When setting prices or editing new offers and designs, smart marketers can use the anchoring bias to determine whether or not their ideas match customer expectations. This technique can produce great results because the vast majority of consumers are exposed to lots of advertisements and "anchors". It might be time to create your own content marketing anchor!

Hyperbolic discounting bias
Hyperbolic discounting bias is a cognitive bias that leads people to prefer instant payouts over later payouts.

When faced with two positive outcomes, the person develops short-term preferences and is very likely to choose the one that will occur sooner.

As a result, people tend to make inconsistent decisions that their future selves may regret because at the time of the decision-making process they lean towards the current moment.

This bias defines consumer needs and wants. Because we prefer the present, savvy marketers can promote immediate joys and direct needs so we buy now.

For example, paying with credit cards is a common consequence of the hyperbolic discounting bias: many people would rather go into debt to buy a television now (and pay interest) rather than wait until they have enough cash.

In order to effectively use this psychological bias, marketers emphasize two main features:

  • The tangible benefits: What's in it for me now?

  • The ease of use: How easy and how fast is it
Observer-expectancy effect

The observer-expectancy effect is a psychological bias that is defined by a researcher's tendency to subconsciously influence an experiment based on his or her own cognitive bias.

The expectation effect is related to the confirmation error - for example, the tendency to seek out and prefer information that already matches our beliefs leads marketers and researchers to set the psychological bias in their own experiments.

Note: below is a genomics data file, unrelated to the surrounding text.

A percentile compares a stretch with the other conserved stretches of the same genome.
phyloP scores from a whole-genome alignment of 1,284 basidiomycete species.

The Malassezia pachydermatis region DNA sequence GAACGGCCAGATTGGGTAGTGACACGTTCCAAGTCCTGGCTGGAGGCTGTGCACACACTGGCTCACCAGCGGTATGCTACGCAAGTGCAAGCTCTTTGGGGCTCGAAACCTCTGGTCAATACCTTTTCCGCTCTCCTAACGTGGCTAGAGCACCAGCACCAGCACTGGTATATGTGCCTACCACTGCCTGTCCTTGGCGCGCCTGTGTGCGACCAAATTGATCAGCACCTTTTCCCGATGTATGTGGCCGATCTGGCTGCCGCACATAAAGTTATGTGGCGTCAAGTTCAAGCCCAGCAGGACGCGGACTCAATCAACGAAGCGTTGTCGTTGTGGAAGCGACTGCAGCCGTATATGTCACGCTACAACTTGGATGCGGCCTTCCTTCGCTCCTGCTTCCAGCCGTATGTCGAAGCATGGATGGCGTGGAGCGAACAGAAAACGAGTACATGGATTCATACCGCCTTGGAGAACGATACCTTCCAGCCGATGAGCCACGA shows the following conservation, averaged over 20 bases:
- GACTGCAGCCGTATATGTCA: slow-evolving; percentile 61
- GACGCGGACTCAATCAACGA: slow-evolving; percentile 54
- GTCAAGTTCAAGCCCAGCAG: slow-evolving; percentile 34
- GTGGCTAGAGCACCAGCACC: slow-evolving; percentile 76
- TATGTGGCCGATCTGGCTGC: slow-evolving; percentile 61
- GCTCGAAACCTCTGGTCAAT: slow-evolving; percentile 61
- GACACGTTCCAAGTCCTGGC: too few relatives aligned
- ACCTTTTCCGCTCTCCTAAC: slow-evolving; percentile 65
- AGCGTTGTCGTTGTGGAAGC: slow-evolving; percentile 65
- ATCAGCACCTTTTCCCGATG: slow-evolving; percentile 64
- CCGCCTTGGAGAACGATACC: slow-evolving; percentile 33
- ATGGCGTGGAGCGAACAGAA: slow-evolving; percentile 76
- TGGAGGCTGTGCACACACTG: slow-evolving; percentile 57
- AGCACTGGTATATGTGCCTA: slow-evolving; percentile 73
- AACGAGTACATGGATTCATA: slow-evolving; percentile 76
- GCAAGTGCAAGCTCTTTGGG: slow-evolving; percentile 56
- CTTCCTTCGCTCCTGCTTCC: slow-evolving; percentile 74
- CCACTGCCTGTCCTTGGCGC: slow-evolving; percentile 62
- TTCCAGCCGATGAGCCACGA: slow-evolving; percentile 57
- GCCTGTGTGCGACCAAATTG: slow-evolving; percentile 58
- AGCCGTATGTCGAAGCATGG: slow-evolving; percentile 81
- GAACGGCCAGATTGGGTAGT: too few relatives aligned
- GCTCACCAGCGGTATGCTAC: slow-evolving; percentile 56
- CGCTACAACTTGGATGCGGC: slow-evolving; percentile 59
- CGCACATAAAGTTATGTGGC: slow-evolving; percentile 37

Marketing (and, in this context, digital marketing) requires research and experimentation to drive higher sales, increase conversions, and boost search engine rankings.

As marketers, we develop assumptions and hypotheses based on our knowledge and past experiences.

However, many marketers do not know that their own assumptions can skew or bias their experiments. We often try to prove a certain point and influence our tests in the process.

This is how marketers often conduct inherently psychologically biased experiments: they are trying to prove to themselves that they are correct rather than doing an actual experiment.

Correct use of A/B testing enables marketers to conduct statistically relevant experiments with arbitrary samples and fair allocation. Simply put, A/B testing can be a powerful means of using observer expectancy to your advantage. You can statistically check your assumptions and dramatically increase your ranking, conversions, and sales - or prove wrong and move on to your next assumption.


We are humans prone to cognitive distortions and illusions. Psychological bias is deeply ingrained in the world of marketing. It characterizes the way in which the context and design of information influence consumer judgment and decision-making. Knowing this psychological process is vital for marketers to want to optimize their content, campaigns, and sales funnels.